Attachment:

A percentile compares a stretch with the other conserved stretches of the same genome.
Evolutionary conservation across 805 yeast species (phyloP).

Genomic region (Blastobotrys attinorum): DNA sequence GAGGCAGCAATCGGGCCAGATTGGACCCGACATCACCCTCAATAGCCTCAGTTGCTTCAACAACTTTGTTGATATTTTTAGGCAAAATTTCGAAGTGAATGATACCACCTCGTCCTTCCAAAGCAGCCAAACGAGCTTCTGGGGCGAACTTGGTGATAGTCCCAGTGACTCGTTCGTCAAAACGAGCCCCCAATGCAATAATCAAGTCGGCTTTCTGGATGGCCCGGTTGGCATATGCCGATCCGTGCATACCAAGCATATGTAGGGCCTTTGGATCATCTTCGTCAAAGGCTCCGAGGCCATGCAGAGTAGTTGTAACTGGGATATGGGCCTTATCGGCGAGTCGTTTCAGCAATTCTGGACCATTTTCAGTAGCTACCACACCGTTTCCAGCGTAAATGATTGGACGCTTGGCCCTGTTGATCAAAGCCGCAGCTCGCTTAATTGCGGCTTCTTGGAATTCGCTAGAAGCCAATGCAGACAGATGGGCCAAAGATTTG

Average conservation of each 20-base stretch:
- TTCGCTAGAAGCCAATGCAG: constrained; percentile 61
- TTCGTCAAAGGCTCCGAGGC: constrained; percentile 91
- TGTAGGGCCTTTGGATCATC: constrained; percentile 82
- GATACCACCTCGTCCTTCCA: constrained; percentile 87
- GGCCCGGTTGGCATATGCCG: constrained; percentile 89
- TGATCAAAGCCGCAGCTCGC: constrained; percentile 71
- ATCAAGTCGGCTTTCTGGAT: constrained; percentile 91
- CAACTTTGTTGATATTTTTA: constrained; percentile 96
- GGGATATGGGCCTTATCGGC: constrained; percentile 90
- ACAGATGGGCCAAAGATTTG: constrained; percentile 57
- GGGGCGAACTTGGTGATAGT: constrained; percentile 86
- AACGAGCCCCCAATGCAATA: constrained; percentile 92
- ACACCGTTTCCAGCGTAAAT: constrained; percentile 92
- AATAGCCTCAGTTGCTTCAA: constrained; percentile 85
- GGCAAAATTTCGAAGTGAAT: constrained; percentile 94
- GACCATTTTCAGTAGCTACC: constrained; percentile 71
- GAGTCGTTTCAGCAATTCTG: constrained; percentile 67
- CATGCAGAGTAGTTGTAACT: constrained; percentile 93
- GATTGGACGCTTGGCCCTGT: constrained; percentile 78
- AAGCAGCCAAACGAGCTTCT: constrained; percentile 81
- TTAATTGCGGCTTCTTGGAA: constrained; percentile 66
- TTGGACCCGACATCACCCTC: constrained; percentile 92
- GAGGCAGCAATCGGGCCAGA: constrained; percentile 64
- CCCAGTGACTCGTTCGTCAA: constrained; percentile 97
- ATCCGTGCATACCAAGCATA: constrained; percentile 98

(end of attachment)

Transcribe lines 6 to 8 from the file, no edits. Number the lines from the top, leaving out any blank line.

- TTCGTCAAAGGCTCCGAGGC: constrained; percentile 91
- TGTAGGGCCTTTGGATCATC: constrained; percentile 82
- GATACCACCTCGTCCTTCCA: constrained; percentile 87